It is very common if you have an eating disorder, that you’ll be completely out of tune with your body and its signals.

You might regularly push yourself to exhaustion; over hunger; not resting and always doing, doing, doing. You’ll be driven by the eating disorder voice to keep going, no matter what.
You’ll be driven by an internal critic, who chastises you for not being productive and calls you lazy, if you even think about sitting down.

Your own, inner, quiet and healthy voice may have been drowned out entirely. You probably don’t hear it anymore. If you do, you might not trust it one bit.

If you find yourself on some days, absolutely exhausted or ravenously hungry and wanting to binge eat, you’ve likely been ignoring your body’s signals in the preceding days. Suddenly, your body is shouting and it’s almost impossible to ignore the signals any longer.

It’s much harder to meet your own needs effectively, when you’re pushed to breaking point.

Client example 

(an amalgamation of client issues – not an actual client)

Becky felt that she that she HAD to go to the gym, every single day. It had become a weary SHOULD – she was dragging herself there, even when she was feeling ill or had had a late night and desperately wanted a lay in.

Becky used to love the gym and enjoyed the buzz of it; but now just thinking about it, left her with a sinking feeling. But she didn’t dare NOT go – she worried what would happen if she didn’t follow her routine. She worried that she might gain weight in an out-of-control fashion; she was worried about what she would do with the time that the gym took up and she was fearful of the unknown.

On the other hand, Becky had become so miserable with her regime that she was willing to risk a change. She started very small and managed to start reducing her activity.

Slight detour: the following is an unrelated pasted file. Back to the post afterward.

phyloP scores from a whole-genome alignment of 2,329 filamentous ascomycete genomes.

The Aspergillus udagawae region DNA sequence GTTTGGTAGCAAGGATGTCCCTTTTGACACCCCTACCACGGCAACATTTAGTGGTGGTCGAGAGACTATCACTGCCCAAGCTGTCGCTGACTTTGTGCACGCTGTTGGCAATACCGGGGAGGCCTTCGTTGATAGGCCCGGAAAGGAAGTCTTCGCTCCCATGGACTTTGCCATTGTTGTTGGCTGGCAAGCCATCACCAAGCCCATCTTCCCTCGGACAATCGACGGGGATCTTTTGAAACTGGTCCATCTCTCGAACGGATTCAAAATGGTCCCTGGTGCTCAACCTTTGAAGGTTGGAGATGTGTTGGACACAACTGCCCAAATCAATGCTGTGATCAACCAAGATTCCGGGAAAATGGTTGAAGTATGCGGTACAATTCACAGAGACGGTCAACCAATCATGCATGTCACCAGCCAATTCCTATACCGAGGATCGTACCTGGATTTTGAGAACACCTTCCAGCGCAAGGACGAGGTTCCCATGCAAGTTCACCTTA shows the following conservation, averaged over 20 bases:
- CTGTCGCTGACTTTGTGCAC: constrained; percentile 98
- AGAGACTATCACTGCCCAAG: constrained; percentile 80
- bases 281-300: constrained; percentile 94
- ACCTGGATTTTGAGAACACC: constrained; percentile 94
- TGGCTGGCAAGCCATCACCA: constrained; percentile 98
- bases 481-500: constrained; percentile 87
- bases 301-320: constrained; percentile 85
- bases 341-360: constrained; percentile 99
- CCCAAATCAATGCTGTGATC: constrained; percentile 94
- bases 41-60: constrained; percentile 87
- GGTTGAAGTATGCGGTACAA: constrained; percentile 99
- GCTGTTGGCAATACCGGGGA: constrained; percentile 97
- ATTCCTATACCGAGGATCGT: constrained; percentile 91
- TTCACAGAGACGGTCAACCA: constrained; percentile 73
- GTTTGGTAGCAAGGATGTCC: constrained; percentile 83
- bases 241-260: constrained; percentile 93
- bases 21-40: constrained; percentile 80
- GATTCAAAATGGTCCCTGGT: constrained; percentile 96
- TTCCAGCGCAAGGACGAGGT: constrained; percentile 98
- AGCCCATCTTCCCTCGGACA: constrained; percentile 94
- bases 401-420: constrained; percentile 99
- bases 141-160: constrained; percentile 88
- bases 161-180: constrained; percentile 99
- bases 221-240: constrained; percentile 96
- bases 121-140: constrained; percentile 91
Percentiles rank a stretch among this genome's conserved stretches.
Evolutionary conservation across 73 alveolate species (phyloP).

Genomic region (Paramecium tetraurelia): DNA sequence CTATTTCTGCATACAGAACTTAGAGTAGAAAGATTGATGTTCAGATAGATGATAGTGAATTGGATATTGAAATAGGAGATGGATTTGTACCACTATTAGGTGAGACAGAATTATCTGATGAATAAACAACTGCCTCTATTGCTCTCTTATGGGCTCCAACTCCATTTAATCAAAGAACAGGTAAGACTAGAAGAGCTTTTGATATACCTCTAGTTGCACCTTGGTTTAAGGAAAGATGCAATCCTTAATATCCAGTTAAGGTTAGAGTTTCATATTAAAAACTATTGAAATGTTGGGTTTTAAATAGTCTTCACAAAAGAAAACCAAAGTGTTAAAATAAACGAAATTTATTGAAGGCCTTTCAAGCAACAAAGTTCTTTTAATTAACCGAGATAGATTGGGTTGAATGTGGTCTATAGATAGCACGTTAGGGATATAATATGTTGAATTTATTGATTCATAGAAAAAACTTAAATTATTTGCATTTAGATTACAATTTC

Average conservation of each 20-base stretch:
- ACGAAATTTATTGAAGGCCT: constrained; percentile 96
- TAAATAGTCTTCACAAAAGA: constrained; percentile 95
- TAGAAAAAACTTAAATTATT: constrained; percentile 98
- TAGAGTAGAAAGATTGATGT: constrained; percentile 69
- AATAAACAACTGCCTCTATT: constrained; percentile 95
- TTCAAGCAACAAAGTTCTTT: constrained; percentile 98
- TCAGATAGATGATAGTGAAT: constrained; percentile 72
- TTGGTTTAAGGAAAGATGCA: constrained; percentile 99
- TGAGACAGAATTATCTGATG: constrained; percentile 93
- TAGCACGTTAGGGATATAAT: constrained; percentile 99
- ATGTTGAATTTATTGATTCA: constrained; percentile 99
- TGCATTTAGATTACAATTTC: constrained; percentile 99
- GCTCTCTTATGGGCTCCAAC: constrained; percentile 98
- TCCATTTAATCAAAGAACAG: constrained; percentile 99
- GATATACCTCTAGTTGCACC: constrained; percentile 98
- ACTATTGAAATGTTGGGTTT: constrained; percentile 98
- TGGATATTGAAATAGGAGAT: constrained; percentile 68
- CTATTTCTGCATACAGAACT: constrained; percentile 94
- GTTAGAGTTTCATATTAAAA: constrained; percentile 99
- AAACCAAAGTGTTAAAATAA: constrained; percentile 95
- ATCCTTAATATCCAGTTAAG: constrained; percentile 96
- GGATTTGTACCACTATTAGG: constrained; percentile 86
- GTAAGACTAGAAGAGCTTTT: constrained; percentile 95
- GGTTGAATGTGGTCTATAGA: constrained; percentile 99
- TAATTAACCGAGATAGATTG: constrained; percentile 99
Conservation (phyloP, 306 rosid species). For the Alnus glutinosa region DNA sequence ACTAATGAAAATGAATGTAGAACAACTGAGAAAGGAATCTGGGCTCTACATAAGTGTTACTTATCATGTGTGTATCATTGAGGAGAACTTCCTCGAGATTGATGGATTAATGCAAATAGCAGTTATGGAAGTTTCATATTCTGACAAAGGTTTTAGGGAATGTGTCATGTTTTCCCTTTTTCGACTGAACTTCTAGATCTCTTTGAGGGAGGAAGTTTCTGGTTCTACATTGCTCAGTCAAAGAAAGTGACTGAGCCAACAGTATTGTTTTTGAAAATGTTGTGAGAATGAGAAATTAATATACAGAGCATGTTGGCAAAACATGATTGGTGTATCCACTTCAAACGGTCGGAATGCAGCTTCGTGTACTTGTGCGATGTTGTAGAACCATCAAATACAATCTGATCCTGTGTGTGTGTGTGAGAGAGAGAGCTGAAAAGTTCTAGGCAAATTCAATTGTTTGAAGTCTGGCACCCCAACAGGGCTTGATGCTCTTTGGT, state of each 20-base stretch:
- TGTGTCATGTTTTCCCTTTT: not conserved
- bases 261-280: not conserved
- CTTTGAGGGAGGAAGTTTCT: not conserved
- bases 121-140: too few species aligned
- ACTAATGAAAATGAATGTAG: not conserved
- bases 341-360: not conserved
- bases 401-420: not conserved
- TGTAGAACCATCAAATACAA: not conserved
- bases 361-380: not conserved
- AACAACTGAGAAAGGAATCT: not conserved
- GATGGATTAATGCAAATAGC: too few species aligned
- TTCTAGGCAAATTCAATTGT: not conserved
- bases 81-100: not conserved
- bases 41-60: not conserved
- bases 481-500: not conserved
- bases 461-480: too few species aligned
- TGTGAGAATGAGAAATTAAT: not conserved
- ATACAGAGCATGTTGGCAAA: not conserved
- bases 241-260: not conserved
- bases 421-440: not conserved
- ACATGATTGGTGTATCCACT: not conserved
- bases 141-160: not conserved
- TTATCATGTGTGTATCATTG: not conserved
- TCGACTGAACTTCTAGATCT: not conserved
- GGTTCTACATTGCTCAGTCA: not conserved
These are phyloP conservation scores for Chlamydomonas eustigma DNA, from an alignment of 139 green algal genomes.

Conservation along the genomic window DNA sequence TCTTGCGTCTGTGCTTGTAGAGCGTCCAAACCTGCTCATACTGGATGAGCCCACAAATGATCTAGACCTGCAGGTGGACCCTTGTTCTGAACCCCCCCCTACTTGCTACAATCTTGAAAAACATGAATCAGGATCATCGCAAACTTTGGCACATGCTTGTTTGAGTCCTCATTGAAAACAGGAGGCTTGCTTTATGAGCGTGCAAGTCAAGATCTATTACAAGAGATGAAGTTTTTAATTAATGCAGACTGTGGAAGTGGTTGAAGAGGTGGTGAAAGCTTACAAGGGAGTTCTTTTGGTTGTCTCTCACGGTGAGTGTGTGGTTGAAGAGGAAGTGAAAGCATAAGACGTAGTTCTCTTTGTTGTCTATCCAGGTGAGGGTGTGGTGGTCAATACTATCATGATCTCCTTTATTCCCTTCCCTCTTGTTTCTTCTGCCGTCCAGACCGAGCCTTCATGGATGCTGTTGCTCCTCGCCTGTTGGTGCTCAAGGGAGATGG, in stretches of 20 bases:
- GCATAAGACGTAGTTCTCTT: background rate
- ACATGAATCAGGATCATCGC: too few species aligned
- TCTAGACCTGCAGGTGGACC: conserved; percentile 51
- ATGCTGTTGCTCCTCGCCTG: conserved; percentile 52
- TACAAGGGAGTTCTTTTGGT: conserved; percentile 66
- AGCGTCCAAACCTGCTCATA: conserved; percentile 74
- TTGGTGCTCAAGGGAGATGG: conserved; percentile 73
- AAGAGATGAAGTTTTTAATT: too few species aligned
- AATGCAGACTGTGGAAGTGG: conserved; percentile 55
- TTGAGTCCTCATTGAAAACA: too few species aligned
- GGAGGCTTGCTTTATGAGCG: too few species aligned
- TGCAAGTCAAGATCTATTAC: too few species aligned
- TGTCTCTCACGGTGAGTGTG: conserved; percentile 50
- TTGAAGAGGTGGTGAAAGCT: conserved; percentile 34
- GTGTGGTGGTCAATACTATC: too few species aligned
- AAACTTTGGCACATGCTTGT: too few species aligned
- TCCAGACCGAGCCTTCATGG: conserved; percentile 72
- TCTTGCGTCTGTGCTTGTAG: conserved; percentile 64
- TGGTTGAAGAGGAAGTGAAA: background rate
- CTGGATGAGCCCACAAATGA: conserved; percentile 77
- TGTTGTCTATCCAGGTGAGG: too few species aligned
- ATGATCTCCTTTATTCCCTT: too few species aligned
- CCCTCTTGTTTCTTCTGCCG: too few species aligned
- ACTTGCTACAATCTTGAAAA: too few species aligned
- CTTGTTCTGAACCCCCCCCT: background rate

Becky was incredibly anxious, when reducing her activity but it was also such a relief to step away from what had become daily self-punishment.

Becky started to keep an exercise diary. She recorded how much activity she was doing. She then worked to keep reducing this bit by bit.

She also recorded her feelings and thoughts in the diary. She realised that although her anxiety was high, there were also other benefits creeping in, which she was able to notice by keeping a record.

Becky started to sleep much better and found that energy levels began to improve. She also noticed that her hunger felt more manageable, as the overactivity has driven her to regular bingeing. She began to feel less uptight day-to-day and was able to focus and enjoy things more.

Her fears about weight gain or losing control were in fact unfounded. Becky in fact felt more in control, as she wasn’t having to think about her next activity session.
 
  • 3. REFRAMING EXERCISE AS JOYFUL MOVEMENT
Try to move away from seeing exercise as something that has to be done to purely burn off calories eaten.  This leads to a very ‘all or nothing’ relationship with activity.

Because, you’re either doing well with it or you abandon it completely.

Move towards seeing activity as something for mental wellbeing, as well as physical.

Think about decreased anxiety; improved mood; better body image and sleep.

Get curious about different activities you could try.

It might be time to be brave to embrace something that is different or out of your comfort zone.

I do appreciate this is more limited currently.

Looking ahead,

dance, yoga, climbing, a team sport, circus skills even – what would work for you?

It might mean that you must step away from the gym or somewhere else that has become quite toxic for you – at least for a while.

You might need to choose an activity, where there is a time limit – for example – a class, if you feel that you might be tempted to exercise without limits.

It might take a little while to transition towards a different relationship with exercise; don’t give up though. It’s worth it.

In summary:

Being active and moving your body is wonderful for your mental and physical wellbeing.
When it becomes a compulsion though, it’s destructive and it’s not healthy.

SO
  • Get real about your activity and if it is really helping you.
  • Start to listen to your body and begin to trust its innate signals.
  • Think about engaging in movement that is joyful and fun. Value the mental health benefits and doing activity to keep your mind and body in a good place.
Good luck! 😊


Posted in Exercise, over-exercise, compulsive exercise    Tagged with over-exercise, compulsive exercise, exercise addiction